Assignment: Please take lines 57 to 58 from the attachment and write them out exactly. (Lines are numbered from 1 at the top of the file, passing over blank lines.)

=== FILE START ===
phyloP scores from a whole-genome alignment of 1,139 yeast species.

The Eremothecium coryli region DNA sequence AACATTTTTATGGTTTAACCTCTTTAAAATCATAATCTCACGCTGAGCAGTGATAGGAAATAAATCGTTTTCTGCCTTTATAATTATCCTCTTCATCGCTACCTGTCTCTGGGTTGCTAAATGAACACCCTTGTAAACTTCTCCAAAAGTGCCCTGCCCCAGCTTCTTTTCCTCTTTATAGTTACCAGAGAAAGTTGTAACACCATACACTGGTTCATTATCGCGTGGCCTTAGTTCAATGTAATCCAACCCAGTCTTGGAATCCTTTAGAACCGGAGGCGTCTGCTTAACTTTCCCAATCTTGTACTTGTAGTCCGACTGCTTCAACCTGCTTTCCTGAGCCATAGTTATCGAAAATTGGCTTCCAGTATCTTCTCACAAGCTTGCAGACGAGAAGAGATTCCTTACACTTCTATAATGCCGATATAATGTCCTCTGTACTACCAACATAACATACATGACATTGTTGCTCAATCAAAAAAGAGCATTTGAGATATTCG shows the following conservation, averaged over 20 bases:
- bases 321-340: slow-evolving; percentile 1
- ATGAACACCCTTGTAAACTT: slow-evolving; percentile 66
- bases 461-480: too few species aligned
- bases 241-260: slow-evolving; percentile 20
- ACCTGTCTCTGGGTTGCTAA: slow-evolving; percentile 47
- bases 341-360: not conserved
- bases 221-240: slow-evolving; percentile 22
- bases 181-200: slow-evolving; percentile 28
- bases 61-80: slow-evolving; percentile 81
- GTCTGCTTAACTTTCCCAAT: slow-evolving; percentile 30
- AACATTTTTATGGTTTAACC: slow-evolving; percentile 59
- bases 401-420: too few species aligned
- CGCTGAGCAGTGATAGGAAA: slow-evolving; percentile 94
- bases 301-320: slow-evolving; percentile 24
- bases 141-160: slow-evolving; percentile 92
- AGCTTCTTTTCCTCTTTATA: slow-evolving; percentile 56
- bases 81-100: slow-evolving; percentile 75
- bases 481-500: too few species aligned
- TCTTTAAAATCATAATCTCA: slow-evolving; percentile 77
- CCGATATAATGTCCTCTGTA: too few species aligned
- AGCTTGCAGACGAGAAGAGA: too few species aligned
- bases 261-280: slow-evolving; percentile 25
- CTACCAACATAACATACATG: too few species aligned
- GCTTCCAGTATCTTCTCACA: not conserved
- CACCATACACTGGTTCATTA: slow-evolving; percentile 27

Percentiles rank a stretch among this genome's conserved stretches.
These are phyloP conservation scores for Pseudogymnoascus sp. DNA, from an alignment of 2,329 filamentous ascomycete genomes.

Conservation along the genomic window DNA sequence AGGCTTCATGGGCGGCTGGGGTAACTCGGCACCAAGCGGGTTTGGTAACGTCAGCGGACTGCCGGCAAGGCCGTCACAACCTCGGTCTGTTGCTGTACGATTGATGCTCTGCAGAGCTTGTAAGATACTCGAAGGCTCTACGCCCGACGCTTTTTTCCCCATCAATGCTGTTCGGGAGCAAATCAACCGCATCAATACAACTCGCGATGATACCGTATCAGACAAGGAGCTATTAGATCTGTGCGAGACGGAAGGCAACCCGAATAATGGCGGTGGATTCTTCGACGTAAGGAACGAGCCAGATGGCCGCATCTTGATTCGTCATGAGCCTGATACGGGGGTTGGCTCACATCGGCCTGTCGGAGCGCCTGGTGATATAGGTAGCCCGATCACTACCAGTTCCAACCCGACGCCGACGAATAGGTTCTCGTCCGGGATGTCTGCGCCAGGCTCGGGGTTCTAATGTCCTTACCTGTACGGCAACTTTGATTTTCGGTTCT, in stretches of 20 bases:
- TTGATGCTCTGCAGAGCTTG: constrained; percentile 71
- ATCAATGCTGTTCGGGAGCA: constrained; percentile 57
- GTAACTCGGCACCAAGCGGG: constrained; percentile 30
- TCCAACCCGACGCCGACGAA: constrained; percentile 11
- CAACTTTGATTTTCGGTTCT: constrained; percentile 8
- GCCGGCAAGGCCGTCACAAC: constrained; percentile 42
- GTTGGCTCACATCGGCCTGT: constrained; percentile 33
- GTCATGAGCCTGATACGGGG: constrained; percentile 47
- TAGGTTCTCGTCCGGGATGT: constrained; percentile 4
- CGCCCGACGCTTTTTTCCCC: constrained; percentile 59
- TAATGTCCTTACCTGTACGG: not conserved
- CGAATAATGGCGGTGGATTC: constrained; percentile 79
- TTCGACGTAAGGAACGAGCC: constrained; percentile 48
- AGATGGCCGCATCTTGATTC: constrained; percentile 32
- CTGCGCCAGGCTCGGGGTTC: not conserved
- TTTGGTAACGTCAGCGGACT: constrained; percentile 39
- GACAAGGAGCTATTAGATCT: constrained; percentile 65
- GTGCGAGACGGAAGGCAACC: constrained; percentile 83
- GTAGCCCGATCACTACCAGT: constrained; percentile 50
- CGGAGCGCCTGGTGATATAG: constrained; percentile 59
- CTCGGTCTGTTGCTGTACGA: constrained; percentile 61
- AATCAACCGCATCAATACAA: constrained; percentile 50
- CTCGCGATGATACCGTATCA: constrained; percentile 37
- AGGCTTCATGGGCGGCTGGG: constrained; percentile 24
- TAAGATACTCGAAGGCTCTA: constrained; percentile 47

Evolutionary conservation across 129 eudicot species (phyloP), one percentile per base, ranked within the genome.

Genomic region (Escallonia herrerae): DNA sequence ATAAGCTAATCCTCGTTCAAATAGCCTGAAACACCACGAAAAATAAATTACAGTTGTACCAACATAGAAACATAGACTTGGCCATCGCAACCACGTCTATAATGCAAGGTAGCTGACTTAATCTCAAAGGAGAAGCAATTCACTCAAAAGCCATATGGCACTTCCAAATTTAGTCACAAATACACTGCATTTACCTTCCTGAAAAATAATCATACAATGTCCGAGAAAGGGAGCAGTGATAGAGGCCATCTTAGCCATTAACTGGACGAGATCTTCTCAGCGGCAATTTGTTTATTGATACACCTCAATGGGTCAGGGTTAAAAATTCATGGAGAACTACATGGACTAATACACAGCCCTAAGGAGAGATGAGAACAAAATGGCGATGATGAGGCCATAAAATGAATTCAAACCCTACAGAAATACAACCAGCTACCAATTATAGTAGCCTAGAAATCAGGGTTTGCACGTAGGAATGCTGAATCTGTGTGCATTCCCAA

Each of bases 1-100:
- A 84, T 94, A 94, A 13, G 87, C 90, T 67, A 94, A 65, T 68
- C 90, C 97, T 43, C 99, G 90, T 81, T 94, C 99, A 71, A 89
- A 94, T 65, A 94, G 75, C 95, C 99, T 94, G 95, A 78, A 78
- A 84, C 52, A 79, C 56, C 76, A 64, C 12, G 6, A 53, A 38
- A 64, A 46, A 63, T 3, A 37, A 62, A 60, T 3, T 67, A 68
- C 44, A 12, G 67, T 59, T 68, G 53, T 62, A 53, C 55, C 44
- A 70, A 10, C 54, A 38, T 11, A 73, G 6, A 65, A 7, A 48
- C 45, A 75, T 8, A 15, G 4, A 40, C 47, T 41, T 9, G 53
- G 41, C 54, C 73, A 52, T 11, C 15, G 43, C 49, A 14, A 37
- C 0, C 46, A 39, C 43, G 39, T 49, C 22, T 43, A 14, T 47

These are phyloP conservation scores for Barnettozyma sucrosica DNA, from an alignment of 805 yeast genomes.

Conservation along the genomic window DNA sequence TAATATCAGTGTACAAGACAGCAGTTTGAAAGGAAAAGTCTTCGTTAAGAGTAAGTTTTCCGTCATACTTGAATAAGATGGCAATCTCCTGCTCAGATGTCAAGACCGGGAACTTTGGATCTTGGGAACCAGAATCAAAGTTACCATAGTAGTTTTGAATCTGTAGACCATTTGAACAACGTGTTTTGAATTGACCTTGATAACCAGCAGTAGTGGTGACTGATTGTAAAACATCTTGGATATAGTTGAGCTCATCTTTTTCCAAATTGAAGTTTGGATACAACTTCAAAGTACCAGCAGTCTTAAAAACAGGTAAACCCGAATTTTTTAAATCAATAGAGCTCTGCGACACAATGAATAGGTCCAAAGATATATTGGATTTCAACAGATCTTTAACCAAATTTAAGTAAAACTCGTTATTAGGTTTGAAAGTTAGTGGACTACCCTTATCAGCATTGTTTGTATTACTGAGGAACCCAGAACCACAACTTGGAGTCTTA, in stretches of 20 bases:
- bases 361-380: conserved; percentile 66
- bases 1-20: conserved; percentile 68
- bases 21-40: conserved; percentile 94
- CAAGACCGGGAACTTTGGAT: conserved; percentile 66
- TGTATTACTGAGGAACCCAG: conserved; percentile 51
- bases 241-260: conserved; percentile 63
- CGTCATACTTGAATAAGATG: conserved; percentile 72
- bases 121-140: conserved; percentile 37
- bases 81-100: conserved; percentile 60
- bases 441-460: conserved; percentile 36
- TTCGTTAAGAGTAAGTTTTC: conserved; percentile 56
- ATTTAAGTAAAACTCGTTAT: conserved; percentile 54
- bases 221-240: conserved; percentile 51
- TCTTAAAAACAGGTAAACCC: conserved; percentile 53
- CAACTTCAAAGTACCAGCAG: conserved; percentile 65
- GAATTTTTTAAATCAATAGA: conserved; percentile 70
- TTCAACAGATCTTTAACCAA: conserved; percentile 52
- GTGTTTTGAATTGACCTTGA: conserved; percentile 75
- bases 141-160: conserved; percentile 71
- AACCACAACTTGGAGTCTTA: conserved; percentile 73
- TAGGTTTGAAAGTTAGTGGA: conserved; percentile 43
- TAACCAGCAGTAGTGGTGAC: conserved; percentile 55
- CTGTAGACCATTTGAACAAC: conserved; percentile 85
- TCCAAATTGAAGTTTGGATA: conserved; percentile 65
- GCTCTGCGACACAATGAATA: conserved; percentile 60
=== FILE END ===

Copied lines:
Genomic region (Escallonia herrerae): DNA sequence ATAAGCTAATCCTCGTTCAAATAGCCTGAAACACCACGAAAAATAAATTACAGTTGTACCAACATAGAAACATAGACTTGGCCATCGCAACCACGTCTATAATGCAAGGTAGCTGACTTAATCTCAAAGGAGAAGCAATTCACTCAAAAGCCATATGGCACTTCCAAATTTAGTCACAAATACACTGCATTTACCTTCCTGAAAAATAATCATACAATGTCCGAGAAAGGGAGCAGTGATAGAGGCCATCTTAGCCATTAACTGGACGAGATCTTCTCAGCGGCAATTTGTTTATTGATACACCTCAATGGGTCAGGGTTAAAAATTCATGGAGAACTACATGGACTAATACACAGCCCTAAGGAGAGATGAGAACAAAATGGCGATGATGAGGCCATAAAATGAATTCAAACCCTACAGAAATACAACCAGCTACCAATTATAGTAGCCTAGAAATCAGGGTTTGCACGTAGGAATGCTGAATCTGTGTGCATTCCCAA

Each of bases 1-100: